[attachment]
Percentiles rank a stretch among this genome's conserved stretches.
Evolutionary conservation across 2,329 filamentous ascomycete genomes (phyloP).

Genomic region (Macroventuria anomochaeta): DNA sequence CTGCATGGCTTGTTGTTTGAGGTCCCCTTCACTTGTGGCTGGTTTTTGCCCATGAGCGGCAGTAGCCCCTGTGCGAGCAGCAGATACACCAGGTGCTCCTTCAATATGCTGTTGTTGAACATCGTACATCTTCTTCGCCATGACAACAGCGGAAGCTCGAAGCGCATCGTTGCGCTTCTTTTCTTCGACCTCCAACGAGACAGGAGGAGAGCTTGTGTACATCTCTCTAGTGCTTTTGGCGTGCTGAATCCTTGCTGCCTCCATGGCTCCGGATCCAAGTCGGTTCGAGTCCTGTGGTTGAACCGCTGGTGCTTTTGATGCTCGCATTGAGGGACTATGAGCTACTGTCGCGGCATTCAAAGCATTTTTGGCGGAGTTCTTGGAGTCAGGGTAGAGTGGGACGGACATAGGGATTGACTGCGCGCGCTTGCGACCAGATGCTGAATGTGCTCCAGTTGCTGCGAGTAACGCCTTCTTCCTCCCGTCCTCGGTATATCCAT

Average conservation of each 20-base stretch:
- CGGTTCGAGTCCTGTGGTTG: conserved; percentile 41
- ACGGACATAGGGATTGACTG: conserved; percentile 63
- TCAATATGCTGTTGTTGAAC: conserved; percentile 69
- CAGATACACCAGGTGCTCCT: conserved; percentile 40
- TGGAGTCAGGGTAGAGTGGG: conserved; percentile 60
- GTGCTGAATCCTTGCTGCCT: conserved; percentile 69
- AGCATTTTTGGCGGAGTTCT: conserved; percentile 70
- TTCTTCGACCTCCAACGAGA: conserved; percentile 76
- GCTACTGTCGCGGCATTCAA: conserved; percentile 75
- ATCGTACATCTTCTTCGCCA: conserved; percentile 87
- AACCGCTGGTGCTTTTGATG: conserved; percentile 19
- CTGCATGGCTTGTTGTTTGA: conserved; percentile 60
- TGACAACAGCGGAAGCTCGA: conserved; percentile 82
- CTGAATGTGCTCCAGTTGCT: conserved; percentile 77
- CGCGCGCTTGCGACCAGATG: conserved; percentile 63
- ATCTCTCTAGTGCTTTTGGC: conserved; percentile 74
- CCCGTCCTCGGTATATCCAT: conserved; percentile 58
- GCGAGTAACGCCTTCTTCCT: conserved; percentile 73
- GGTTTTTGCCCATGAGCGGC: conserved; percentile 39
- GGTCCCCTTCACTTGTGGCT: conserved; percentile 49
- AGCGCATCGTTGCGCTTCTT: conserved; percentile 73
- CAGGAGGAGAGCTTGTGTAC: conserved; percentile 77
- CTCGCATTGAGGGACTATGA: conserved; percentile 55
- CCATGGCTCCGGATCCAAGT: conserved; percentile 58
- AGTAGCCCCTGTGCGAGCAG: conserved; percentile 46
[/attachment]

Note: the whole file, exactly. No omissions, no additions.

Percentiles rank a stretch among this genome's conserved stretches.
Evolutionary conservation across 2,329 filamentous ascomycete genomes (phyloP).

Genomic region (Macroventuria anomochaeta): DNA sequence CTGCATGGCTTGTTGTTTGAGGTCCCCTTCACTTGTGGCTGGTTTTTGCCCATGAGCGGCAGTAGCCCCTGTGCGAGCAGCAGATACACCAGGTGCTCCTTCAATATGCTGTTGTTGAACATCGTACATCTTCTTCGCCATGACAACAGCGGAAGCTCGAAGCGCATCGTTGCGCTTCTTTTCTTCGACCTCCAACGAGACAGGAGGAGAGCTTGTGTACATCTCTCTAGTGCTTTTGGCGTGCTGAATCCTTGCTGCCTCCATGGCTCCGGATCCAAGTCGGTTCGAGTCCTGTGGTTGAACCGCTGGTGCTTTTGATGCTCGCATTGAGGGACTATGAGCTACTGTCGCGGCATTCAAAGCATTTTTGGCGGAGTTCTTGGAGTCAGGGTAGAGTGGGACGGACATAGGGATTGACTGCGCGCGCTTGCGACCAGATGCTGAATGTGCTCCAGTTGCTGCGAGTAACGCCTTCTTCCTCCCGTCCTCGGTATATCCAT

Average conservation of each 20-base stretch:
- CGGTTCGAGTCCTGTGGTTG: conserved; percentile 41
- ACGGACATAGGGATTGACTG: conserved; percentile 63
- TCAATATGCTGTTGTTGAAC: conserved; percentile 69
- CAGATACACCAGGTGCTCCT: conserved; percentile 40
- TGGAGTCAGGGTAGAGTGGG: conserved; percentile 60
- GTGCTGAATCCTTGCTGCCT: conserved; percentile 69
- AGCATTTTTGGCGGAGTTCT: conserved; percentile 70
- TTCTTCGACCTCCAACGAGA: conserved; percentile 76
- GCTACTGTCGCGGCATTCAA: conserved; percentile 75
- ATCGTACATCTTCTTCGCCA: conserved; percentile 87
- AACCGCTGGTGCTTTTGATG: conserved; percentile 19
- CTGCATGGCTTGTTGTTTGA: conserved; percentile 60
- TGACAACAGCGGAAGCTCGA: conserved; percentile 82
- CTGAATGTGCTCCAGTTGCT: conserved; percentile 77
- CGCGCGCTTGCGACCAGATG: conserved; percentile 63
- ATCTCTCTAGTGCTTTTGGC: conserved; percentile 74
- CCCGTCCTCGGTATATCCAT: conserved; percentile 58
- GCGAGTAACGCCTTCTTCCT: conserved; percentile 73
- GGTTTTTGCCCATGAGCGGC: conserved; percentile 39
- GGTCCCCTTCACTTGTGGCT: conserved; percentile 49
- AGCGCATCGTTGCGCTTCTT: conserved; percentile 73
- CAGGAGGAGAGCTTGTGTAC: conserved; percentile 77
- CTCGCATTGAGGGACTATGA: conserved; percentile 55
- CCATGGCTCCGGATCCAAGT: conserved; percentile 58
- AGTAGCCCCTGTGCGAGCAG: conserved; percentile 46